Such expressions as that famous one of Linnæus, and which we often meet with in a more or less concealed form, that the characters do not make the genus, but that the genus gives the characters, seem to imply that something more is included in our classification, than mere resemblance. I believe that something more is included; and that propinquity of descent,—the only known cause of the similarity of organic beings,—is the bond, hidden as it is by various degrees of modification, which is partially revealed to us by our classifications (Darwin, 1859, p. 413f).

Thursday, 29 November 2007

Artificial and Natural Classifications: A Clarification

It was not by accident that we referred to de Candolle (1813): "Naef's concern was with the discovery of natural, as opposed to artificial classification, a problem examined in detail by A. P. de Candolle (1813)".

This is what de Candolle had to say about artificial classifications:
"Others have as their essential goal to give to persons who know nothing of the names of plants an easy way to discover the names in the books by inspection of the plant itself. These classifications have been given the name of Artificial Methods."
And,
"...there are those persons who want to study plants, either in themselves, or in their real relations among themselves, and to class them so that those plants most closely related in the order of nature are also those most closely related in our books. These classifications have received the name of Natural Methods."
De Candolle considers Systems and Methods.

A system is a key or classification based on a particular organ - leaf, flower, etc.

A method is a key or classification based on all of the organs of a plant; methods are sub-divided into artificial and natural depending on their purpose.

De Candolle again:
"classes that are truly natural, established on the basis of one of the major functions, are necessarily the same as those established on the basis of the other."
That is, congruence.

Bar-coding, based on "a particular organ", interpreted as a piece of DNA, is, in this sense, a system. It might be seen as an artificial classification as its purpose is to find the name of any given plant or animal.

Now, is molecular systematics a system or a method? It too is based upon "a particular organ", so it too might be considered a system. Now if considered a method, we see that there is no notion of congruence at all as no other datasets are given consideration. Molecular systematics as a form of measuring similarity constitutes a system, not a method.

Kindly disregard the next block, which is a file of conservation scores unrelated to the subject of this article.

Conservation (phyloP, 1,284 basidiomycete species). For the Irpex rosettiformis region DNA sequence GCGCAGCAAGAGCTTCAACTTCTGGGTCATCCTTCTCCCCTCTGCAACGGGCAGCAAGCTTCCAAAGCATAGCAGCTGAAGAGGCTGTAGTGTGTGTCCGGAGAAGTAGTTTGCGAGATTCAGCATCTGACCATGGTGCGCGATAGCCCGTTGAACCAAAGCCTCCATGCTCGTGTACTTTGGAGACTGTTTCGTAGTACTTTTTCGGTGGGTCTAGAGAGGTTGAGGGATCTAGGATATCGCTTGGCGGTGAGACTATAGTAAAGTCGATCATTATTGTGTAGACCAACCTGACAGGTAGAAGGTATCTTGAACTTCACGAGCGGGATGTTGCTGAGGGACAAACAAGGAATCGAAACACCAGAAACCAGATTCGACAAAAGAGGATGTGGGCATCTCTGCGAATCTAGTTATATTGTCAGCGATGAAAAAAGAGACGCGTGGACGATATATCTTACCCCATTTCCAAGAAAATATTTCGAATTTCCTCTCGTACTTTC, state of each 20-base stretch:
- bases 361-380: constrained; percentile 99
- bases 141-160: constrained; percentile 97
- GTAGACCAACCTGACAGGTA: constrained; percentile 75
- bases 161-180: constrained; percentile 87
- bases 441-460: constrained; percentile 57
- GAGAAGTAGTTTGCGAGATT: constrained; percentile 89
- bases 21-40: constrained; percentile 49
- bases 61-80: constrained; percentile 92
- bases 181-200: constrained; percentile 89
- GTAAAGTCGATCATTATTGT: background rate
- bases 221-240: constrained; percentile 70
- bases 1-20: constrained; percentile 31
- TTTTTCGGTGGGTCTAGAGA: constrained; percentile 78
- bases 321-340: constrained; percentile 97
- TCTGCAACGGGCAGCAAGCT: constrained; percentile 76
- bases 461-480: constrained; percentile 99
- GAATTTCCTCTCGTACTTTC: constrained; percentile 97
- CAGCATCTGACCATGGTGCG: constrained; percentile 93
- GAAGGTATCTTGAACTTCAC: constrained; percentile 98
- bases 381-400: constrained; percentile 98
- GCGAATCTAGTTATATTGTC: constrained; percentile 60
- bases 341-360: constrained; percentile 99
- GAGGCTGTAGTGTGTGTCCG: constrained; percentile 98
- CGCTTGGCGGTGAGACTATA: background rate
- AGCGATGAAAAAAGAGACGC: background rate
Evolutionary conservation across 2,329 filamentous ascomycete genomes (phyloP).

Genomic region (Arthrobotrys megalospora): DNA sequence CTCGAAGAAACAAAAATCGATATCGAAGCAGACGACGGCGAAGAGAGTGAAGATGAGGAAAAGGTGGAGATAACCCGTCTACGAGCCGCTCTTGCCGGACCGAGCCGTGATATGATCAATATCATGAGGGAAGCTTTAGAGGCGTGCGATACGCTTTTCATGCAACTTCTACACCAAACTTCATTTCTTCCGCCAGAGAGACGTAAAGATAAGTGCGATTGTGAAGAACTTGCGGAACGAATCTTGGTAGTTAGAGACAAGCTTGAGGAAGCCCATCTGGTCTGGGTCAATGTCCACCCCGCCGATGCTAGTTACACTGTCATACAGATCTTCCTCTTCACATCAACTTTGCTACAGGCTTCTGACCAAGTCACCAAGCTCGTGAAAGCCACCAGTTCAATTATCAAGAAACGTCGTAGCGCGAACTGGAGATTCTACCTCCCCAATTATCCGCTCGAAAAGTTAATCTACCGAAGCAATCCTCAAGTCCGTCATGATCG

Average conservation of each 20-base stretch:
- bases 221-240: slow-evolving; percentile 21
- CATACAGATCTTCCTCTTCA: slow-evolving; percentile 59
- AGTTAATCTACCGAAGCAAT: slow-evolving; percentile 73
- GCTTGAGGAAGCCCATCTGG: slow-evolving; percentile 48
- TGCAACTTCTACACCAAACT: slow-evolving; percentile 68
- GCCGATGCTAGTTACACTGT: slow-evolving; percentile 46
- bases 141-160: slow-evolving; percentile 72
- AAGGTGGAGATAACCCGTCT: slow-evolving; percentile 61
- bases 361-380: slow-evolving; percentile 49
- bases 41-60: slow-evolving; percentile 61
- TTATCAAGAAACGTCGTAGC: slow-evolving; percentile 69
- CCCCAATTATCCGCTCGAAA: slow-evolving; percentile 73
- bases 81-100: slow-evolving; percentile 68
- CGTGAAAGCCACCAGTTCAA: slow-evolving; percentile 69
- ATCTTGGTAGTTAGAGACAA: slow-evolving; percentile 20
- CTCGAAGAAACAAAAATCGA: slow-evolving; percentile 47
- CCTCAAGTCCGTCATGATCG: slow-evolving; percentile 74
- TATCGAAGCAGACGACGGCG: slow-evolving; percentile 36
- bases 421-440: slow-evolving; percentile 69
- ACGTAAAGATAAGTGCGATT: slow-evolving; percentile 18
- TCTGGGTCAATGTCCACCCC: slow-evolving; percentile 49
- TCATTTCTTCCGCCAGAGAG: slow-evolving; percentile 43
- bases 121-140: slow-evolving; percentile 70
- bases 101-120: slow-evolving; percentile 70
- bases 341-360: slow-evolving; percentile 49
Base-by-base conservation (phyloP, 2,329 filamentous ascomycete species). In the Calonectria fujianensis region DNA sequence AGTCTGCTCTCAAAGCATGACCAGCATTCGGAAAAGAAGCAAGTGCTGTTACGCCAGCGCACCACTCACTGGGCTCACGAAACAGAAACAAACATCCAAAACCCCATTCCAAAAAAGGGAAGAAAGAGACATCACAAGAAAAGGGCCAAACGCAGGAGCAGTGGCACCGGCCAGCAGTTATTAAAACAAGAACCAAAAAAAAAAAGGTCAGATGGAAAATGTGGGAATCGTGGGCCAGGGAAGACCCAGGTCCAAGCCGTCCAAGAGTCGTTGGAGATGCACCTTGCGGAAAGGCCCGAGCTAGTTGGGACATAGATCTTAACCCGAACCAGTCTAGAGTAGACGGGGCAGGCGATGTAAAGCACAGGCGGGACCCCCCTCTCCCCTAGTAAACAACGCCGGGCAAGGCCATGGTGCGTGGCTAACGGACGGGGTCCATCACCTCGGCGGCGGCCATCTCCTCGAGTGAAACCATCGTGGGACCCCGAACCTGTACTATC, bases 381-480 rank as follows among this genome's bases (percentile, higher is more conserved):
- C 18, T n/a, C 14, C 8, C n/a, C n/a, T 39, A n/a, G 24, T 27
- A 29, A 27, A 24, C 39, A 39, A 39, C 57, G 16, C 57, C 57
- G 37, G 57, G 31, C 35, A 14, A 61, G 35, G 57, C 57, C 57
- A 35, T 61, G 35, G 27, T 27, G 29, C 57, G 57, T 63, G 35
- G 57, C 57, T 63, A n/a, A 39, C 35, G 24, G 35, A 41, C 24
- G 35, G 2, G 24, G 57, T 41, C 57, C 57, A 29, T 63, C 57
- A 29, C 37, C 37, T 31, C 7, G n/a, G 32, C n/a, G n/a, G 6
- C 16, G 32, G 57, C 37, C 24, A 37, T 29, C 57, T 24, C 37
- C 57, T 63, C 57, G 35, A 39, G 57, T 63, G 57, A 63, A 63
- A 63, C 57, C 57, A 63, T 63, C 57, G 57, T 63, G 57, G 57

Ancestors and other mechanical explanations are not of any concern in the debate between artificial and natural classifications. One does not decide on homology in advance. It is either there or it is not. Homology, as we understand, is a relation. A similarity such as 11, or AA, is not a relation. Thus, all molecular systematic studies are phenetic as they ignore relationship, that is, homology.

2 comments:

Joe Felsenstein said...

If we take a sequence alignment, perhaps an easy case such as an alignment of exon sequences of a gene, and then we run (say) a parsimony algorithm, and consider ourselves to be making an estimate of the unrooted evolutionary tree (perhaps later rooting it by outgroup), what do Ebach and Williams say of this? Some guesses:
* It is not inferring the phylogeny because this process is "phenetic"
* It is not making a classification so it is fine but not of interest to us.
* It should instead be trying to make a classification.
* It is making a classification but a "phenetic" one so not a good one.
Obviously I fail to understand their point of view.

It is hard for me to get a clear picture of what their attitude is toward methods intended to use sequence alignments to reconstruct evolutionary history. They are be called "phenetic" but what does that imply about their validity as reconstructions of phylogeny? Instead we get discussion of principles of classification which do not clear up this issue.

KZL Burington said...

I think I understand. If using only one gene is a "system", then if you use multiple points of homology, several or more orthologous genes, then perhaps the system would turn into a "method". The comparison to using only external leaf morphology to classify trees is apt.

Say we take Cytochrome Oxidase subunit I, but also several ribosomal subunits both nuclear and mitochondrial, and perhapse /other/ genes or regions of genes (those that code for tRNA for example), make separate comparisons between all those individually and then group those collectively on a matrix. This would be in my opinion very close to a morphological cladistic method, as there are multiple points of homology compared and coded separately and then compared collectively to formulate a topology.

~Kai